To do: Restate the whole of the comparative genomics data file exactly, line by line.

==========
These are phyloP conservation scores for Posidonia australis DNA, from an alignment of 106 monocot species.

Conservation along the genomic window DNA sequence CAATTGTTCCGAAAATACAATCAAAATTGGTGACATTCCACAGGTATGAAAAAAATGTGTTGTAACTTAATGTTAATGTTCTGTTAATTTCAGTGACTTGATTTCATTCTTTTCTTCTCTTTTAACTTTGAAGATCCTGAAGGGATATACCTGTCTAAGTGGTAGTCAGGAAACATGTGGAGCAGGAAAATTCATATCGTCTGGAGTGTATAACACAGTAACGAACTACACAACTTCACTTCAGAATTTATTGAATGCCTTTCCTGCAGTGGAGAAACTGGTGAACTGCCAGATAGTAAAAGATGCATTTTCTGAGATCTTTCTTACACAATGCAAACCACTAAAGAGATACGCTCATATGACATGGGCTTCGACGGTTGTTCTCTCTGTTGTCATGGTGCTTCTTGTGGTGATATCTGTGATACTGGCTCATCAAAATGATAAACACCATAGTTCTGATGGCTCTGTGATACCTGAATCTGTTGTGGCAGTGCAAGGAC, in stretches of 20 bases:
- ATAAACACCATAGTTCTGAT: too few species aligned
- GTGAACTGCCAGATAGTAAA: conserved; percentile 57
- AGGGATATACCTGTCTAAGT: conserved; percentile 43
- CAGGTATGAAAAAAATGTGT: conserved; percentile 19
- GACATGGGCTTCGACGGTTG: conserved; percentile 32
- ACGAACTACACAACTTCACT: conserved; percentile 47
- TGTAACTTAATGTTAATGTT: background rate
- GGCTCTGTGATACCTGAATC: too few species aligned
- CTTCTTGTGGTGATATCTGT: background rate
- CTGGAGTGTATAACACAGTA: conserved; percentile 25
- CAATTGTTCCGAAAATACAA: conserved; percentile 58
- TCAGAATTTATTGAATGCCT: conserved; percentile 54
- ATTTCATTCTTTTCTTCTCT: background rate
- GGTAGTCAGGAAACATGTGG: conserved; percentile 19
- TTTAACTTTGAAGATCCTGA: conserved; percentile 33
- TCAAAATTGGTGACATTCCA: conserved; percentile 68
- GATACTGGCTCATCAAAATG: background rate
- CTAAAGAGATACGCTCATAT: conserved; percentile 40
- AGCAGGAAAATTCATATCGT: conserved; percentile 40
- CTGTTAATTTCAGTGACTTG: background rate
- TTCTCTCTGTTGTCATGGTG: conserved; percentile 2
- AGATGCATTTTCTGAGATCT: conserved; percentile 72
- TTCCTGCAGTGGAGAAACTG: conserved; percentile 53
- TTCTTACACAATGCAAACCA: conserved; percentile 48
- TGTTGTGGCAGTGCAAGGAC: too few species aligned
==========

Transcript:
These are phyloP conservation scores for Posidonia australis DNA, from an alignment of 106 monocot species.

Conservation along the genomic window DNA sequence CAATTGTTCCGAAAATACAATCAAAATTGGTGACATTCCACAGGTATGAAAAAAATGTGTTGTAACTTAATGTTAATGTTCTGTTAATTTCAGTGACTTGATTTCATTCTTTTCTTCTCTTTTAACTTTGAAGATCCTGAAGGGATATACCTGTCTAAGTGGTAGTCAGGAAACATGTGGAGCAGGAAAATTCATATCGTCTGGAGTGTATAACACAGTAACGAACTACACAACTTCACTTCAGAATTTATTGAATGCCTTTCCTGCAGTGGAGAAACTGGTGAACTGCCAGATAGTAAAAGATGCATTTTCTGAGATCTTTCTTACACAATGCAAACCACTAAAGAGATACGCTCATATGACATGGGCTTCGACGGTTGTTCTCTCTGTTGTCATGGTGCTTCTTGTGGTGATATCTGTGATACTGGCTCATCAAAATGATAAACACCATAGTTCTGATGGCTCTGTGATACCTGAATCTGTTGTGGCAGTGCAAGGAC, in stretches of 20 bases:
- ATAAACACCATAGTTCTGAT: too few species aligned
- GTGAACTGCCAGATAGTAAA: conserved; percentile 57
- AGGGATATACCTGTCTAAGT: conserved; percentile 43
- CAGGTATGAAAAAAATGTGT: conserved; percentile 19
- GACATGGGCTTCGACGGTTG: conserved; percentile 32
- ACGAACTACACAACTTCACT: conserved; percentile 47
- TGTAACTTAATGTTAATGTT: background rate
- GGCTCTGTGATACCTGAATC: too few species aligned
- CTTCTTGTGGTGATATCTGT: background rate
- CTGGAGTGTATAACACAGTA: conserved; percentile 25
- CAATTGTTCCGAAAATACAA: conserved; percentile 58
- TCAGAATTTATTGAATGCCT: conserved; percentile 54
- ATTTCATTCTTTTCTTCTCT: background rate
- GGTAGTCAGGAAACATGTGG: conserved; percentile 19
- TTTAACTTTGAAGATCCTGA: conserved; percentile 33
- TCAAAATTGGTGACATTCCA: conserved; percentile 68
- GATACTGGCTCATCAAAATG: background rate
- CTAAAGAGATACGCTCATAT: conserved; percentile 40
- AGCAGGAAAATTCATATCGT: conserved; percentile 40
- CTGTTAATTTCAGTGACTTG: background rate
- TTCTCTCTGTTGTCATGGTG: conserved; percentile 2
- AGATGCATTTTCTGAGATCT: conserved; percentile 72
- TTCCTGCAGTGGAGAAACTG: conserved; percentile 53
- TTCTTACACAATGCAAACCA: conserved; percentile 48
- TGTTGTGGCAGTGCAAGGAC: too few species aligned